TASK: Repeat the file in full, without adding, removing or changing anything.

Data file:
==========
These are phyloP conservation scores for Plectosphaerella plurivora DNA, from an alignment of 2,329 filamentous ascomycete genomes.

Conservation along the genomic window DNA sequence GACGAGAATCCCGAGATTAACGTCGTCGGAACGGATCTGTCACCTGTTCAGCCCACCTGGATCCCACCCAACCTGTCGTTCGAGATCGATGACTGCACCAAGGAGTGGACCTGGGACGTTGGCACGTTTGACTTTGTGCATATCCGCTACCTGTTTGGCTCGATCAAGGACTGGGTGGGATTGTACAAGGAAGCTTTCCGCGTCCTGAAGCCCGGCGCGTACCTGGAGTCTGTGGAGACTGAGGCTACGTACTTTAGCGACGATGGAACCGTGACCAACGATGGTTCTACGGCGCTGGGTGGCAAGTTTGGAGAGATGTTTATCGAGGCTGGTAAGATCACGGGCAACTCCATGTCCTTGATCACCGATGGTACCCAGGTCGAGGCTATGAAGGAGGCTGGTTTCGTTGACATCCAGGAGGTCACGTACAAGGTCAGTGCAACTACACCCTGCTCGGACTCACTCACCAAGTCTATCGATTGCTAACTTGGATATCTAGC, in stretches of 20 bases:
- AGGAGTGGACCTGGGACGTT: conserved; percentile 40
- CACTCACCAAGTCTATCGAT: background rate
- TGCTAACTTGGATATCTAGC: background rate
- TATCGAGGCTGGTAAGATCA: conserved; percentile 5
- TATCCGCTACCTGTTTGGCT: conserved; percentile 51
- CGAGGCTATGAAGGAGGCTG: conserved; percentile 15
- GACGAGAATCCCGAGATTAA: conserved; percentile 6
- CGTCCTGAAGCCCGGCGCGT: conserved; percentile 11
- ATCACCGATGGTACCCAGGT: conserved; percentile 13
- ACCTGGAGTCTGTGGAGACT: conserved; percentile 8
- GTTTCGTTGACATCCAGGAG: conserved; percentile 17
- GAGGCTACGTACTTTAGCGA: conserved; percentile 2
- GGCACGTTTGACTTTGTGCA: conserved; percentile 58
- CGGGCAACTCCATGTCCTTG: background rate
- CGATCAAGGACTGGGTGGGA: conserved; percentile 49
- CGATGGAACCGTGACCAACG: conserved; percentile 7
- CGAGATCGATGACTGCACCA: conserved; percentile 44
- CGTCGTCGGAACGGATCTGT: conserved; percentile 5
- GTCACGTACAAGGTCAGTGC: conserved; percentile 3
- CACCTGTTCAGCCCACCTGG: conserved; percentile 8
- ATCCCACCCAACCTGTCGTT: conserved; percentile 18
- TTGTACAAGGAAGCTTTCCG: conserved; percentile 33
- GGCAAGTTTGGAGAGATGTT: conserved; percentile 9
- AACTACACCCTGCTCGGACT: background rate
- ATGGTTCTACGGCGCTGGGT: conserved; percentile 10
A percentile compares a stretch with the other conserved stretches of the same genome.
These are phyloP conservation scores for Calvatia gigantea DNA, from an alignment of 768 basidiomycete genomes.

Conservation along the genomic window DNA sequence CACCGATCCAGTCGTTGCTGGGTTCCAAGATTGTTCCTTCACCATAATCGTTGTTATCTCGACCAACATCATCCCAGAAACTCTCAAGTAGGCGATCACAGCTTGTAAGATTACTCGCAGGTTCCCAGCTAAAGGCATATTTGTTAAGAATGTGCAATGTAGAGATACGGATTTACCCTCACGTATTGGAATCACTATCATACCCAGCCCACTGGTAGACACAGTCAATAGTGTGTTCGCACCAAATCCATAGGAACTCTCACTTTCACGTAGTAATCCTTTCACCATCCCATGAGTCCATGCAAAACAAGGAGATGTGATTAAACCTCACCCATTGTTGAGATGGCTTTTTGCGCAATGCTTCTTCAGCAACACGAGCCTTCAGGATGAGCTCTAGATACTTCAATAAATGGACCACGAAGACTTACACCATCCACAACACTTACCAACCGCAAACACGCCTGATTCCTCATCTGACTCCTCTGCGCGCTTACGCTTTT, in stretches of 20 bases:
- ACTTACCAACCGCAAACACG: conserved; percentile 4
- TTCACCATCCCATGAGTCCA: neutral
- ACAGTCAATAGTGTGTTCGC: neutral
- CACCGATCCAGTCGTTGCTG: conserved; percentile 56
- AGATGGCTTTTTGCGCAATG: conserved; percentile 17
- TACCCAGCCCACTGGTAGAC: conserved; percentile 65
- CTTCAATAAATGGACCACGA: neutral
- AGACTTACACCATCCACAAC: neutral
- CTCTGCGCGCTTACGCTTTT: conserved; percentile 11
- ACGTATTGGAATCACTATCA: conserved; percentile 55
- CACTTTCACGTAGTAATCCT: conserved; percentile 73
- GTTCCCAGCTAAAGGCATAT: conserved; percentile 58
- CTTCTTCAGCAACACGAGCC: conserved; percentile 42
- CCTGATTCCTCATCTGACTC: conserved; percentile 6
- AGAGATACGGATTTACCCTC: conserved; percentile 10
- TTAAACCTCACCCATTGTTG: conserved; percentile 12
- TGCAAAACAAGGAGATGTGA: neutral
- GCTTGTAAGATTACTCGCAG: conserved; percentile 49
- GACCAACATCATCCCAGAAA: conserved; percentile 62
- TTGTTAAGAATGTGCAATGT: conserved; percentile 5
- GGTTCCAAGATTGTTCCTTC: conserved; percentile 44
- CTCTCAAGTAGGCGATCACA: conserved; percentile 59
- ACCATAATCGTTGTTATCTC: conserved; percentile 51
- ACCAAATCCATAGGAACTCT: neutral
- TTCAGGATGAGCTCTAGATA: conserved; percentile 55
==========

These are phyloP conservation scores for Plectosphaerella plurivora DNA, from an alignment of 2,329 filamentous ascomycete genomes.

Conservation along the genomic window DNA sequence GACGAGAATCCCGAGATTAACGTCGTCGGAACGGATCTGTCACCTGTTCAGCCCACCTGGATCCCACCCAACCTGTCGTTCGAGATCGATGACTGCACCAAGGAGTGGACCTGGGACGTTGGCACGTTTGACTTTGTGCATATCCGCTACCTGTTTGGCTCGATCAAGGACTGGGTGGGATTGTACAAGGAAGCTTTCCGCGTCCTGAAGCCCGGCGCGTACCTGGAGTCTGTGGAGACTGAGGCTACGTACTTTAGCGACGATGGAACCGTGACCAACGATGGTTCTACGGCGCTGGGTGGCAAGTTTGGAGAGATGTTTATCGAGGCTGGTAAGATCACGGGCAACTCCATGTCCTTGATCACCGATGGTACCCAGGTCGAGGCTATGAAGGAGGCTGGTTTCGTTGACATCCAGGAGGTCACGTACAAGGTCAGTGCAACTACACCCTGCTCGGACTCACTCACCAAGTCTATCGATTGCTAACTTGGATATCTAGC, in stretches of 20 bases:
- AGGAGTGGACCTGGGACGTT: conserved; percentile 40
- CACTCACCAAGTCTATCGAT: background rate
- TGCTAACTTGGATATCTAGC: background rate
- TATCGAGGCTGGTAAGATCA: conserved; percentile 5
- TATCCGCTACCTGTTTGGCT: conserved; percentile 51
- CGAGGCTATGAAGGAGGCTG: conserved; percentile 15
- GACGAGAATCCCGAGATTAA: conserved; percentile 6
- CGTCCTGAAGCCCGGCGCGT: conserved; percentile 11
- ATCACCGATGGTACCCAGGT: conserved; percentile 13
- ACCTGGAGTCTGTGGAGACT: conserved; percentile 8
- GTTTCGTTGACATCCAGGAG: conserved; percentile 17
- GAGGCTACGTACTTTAGCGA: conserved; percentile 2
- GGCACGTTTGACTTTGTGCA: conserved; percentile 58
- CGGGCAACTCCATGTCCTTG: background rate
- CGATCAAGGACTGGGTGGGA: conserved; percentile 49
- CGATGGAACCGTGACCAACG: conserved; percentile 7
- CGAGATCGATGACTGCACCA: conserved; percentile 44
- CGTCGTCGGAACGGATCTGT: conserved; percentile 5
- GTCACGTACAAGGTCAGTGC: conserved; percentile 3
- CACCTGTTCAGCCCACCTGG: conserved; percentile 8
- ATCCCACCCAACCTGTCGTT: conserved; percentile 18
- TTGTACAAGGAAGCTTTCCG: conserved; percentile 33
- GGCAAGTTTGGAGAGATGTT: conserved; percentile 9
- AACTACACCCTGCTCGGACT: background rate
- ATGGTTCTACGGCGCTGGGT: conserved; percentile 10
A percentile compares a stretch with the other conserved stretches of the same genome.
These are phyloP conservation scores for Calvatia gigantea DNA, from an alignment of 768 basidiomycete genomes.

Conservation along the genomic window DNA sequence CACCGATCCAGTCGTTGCTGGGTTCCAAGATTGTTCCTTCACCATAATCGTTGTTATCTCGACCAACATCATCCCAGAAACTCTCAAGTAGGCGATCACAGCTTGTAAGATTACTCGCAGGTTCCCAGCTAAAGGCATATTTGTTAAGAATGTGCAATGTAGAGATACGGATTTACCCTCACGTATTGGAATCACTATCATACCCAGCCCACTGGTAGACACAGTCAATAGTGTGTTCGCACCAAATCCATAGGAACTCTCACTTTCACGTAGTAATCCTTTCACCATCCCATGAGTCCATGCAAAACAAGGAGATGTGATTAAACCTCACCCATTGTTGAGATGGCTTTTTGCGCAATGCTTCTTCAGCAACACGAGCCTTCAGGATGAGCTCTAGATACTTCAATAAATGGACCACGAAGACTTACACCATCCACAACACTTACCAACCGCAAACACGCCTGATTCCTCATCTGACTCCTCTGCGCGCTTACGCTTTT, in stretches of 20 bases:
- ACTTACCAACCGCAAACACG: conserved; percentile 4
- TTCACCATCCCATGAGTCCA: neutral
- ACAGTCAATAGTGTGTTCGC: neutral
- CACCGATCCAGTCGTTGCTG: conserved; percentile 56
- AGATGGCTTTTTGCGCAATG: conserved; percentile 17
- TACCCAGCCCACTGGTAGAC: conserved; percentile 65
- CTTCAATAAATGGACCACGA: neutral
- AGACTTACACCATCCACAAC: neutral
- CTCTGCGCGCTTACGCTTTT: conserved; percentile 11
- ACGTATTGGAATCACTATCA: conserved; percentile 55
- CACTTTCACGTAGTAATCCT: conserved; percentile 73
- GTTCCCAGCTAAAGGCATAT: conserved; percentile 58
- CTTCTTCAGCAACACGAGCC: conserved; percentile 42
- CCTGATTCCTCATCTGACTC: conserved; percentile 6
- AGAGATACGGATTTACCCTC: conserved; percentile 10
- TTAAACCTCACCCATTGTTG: conserved; percentile 12
- TGCAAAACAAGGAGATGTGA: neutral
- GCTTGTAAGATTACTCGCAG: conserved; percentile 49
- GACCAACATCATCCCAGAAA: conserved; percentile 62
- TTGTTAAGAATGTGCAATGT: conserved; percentile 5
- GGTTCCAAGATTGTTCCTTC: conserved; percentile 44
- CTCTCAAGTAGGCGATCACA: conserved; percentile 59
- ACCATAATCGTTGTTATCTC: conserved; percentile 51
- ACCAAATCCATAGGAACTCT: neutral
- TTCAGGATGAGCTCTAGATA: conserved; percentile 55